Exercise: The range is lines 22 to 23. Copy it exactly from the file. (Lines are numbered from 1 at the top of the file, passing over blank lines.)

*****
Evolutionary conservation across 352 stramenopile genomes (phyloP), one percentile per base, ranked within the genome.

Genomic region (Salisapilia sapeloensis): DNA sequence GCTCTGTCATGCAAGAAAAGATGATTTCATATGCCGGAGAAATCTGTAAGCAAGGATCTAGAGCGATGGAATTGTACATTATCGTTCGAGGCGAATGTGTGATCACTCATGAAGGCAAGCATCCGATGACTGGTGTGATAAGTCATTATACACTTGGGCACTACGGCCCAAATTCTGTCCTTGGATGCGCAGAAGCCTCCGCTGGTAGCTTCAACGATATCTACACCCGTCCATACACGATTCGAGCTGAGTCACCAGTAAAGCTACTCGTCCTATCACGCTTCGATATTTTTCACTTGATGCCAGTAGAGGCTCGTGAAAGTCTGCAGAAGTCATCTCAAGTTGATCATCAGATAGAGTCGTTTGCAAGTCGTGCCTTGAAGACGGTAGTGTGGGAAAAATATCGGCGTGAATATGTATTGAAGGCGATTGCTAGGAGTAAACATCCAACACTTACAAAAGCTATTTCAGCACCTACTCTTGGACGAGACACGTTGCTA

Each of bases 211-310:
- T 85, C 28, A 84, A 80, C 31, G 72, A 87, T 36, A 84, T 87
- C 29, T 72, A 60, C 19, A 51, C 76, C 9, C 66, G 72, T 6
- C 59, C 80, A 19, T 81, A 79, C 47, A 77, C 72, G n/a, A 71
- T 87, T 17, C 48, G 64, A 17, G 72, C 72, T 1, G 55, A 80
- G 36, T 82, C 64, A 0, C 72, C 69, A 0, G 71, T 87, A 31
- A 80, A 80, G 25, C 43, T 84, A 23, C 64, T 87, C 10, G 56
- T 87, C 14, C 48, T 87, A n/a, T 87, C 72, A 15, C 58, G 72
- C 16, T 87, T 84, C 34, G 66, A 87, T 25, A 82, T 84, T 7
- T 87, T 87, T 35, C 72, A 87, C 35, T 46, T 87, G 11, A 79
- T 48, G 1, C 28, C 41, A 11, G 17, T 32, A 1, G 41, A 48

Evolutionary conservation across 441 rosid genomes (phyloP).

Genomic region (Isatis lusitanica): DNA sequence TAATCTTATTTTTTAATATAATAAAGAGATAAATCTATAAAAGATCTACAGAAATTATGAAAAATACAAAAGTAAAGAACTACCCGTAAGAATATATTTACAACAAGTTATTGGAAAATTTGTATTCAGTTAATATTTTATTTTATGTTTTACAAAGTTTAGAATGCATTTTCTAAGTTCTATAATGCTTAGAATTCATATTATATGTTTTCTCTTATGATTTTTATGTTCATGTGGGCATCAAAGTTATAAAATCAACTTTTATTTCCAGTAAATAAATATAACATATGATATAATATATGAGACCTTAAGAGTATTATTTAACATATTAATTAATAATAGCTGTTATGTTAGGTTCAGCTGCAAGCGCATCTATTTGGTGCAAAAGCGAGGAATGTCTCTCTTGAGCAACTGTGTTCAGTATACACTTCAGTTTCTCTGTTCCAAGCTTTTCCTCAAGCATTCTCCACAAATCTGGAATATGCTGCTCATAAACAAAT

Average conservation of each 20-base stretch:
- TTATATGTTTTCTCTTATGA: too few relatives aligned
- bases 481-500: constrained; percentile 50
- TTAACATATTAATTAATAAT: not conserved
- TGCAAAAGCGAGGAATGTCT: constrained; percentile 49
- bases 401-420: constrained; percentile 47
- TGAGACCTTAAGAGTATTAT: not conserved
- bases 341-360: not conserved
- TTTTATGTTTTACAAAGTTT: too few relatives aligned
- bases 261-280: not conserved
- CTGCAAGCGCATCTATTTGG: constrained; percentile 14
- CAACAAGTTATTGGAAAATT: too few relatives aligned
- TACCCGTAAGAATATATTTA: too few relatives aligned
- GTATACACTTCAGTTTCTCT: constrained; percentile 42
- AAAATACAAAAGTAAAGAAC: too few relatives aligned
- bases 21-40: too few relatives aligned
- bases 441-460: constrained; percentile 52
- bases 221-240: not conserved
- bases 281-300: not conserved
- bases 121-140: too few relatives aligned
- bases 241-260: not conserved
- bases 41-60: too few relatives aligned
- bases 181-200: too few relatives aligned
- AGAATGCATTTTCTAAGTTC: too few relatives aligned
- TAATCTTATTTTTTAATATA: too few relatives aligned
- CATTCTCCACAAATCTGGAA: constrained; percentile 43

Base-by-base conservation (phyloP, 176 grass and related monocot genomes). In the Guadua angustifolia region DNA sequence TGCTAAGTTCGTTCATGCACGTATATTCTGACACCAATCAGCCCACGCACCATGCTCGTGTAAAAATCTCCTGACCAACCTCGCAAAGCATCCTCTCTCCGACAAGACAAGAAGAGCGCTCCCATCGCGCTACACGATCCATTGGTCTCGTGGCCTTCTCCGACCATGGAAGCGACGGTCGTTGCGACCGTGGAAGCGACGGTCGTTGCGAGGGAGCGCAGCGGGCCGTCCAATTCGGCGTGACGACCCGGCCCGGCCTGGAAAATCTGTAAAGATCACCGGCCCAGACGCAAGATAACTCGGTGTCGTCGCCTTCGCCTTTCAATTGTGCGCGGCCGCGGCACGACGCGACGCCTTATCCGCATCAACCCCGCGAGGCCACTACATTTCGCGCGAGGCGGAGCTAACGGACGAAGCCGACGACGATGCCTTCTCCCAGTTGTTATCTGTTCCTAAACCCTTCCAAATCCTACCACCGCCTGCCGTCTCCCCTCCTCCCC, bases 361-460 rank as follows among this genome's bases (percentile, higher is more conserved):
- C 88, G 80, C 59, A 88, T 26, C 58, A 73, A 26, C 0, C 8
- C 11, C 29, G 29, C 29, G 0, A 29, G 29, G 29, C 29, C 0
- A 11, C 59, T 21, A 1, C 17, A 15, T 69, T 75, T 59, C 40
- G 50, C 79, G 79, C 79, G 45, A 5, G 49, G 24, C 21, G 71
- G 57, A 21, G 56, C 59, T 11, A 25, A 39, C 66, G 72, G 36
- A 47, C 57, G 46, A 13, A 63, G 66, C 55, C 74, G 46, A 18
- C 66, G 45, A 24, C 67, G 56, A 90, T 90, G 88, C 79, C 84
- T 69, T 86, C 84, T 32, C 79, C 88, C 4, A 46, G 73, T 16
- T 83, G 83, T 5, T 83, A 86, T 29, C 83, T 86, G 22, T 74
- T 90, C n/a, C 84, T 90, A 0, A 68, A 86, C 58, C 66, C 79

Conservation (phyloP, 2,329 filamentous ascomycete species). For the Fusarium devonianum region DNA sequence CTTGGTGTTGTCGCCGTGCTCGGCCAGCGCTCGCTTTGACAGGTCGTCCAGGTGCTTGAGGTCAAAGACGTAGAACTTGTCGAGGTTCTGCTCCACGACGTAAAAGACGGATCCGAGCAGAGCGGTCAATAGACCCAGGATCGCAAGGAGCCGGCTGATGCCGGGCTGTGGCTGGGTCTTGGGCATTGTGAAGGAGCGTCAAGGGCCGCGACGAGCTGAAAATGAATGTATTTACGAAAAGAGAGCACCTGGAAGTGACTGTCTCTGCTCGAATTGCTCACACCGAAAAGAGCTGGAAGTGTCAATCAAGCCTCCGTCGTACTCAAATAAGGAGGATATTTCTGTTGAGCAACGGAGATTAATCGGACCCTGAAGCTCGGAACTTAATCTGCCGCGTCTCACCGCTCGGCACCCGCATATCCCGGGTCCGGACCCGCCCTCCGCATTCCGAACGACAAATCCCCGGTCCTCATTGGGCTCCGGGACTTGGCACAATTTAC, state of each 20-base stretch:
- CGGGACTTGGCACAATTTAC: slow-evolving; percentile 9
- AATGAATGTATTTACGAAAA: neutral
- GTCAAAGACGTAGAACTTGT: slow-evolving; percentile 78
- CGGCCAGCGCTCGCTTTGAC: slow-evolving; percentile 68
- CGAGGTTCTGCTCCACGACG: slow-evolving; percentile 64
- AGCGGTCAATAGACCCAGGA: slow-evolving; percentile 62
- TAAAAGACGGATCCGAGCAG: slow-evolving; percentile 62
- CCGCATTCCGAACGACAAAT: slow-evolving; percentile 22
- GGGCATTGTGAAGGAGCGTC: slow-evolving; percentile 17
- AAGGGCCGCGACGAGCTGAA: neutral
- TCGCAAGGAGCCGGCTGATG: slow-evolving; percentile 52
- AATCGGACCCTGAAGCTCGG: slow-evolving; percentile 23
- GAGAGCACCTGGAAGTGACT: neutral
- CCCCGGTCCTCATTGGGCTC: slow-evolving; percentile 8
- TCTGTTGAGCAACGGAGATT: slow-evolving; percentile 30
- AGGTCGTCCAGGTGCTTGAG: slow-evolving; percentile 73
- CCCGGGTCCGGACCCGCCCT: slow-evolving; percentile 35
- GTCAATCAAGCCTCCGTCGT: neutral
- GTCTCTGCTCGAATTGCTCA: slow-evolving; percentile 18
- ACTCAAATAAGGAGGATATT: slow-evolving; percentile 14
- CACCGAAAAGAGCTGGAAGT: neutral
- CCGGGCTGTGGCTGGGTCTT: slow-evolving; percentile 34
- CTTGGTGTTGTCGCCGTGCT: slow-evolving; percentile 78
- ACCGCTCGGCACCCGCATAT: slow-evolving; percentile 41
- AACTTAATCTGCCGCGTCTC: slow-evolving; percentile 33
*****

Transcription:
- TGAGACCTTAAGAGTATTAT: not conserved
- bases 341-360: not conserved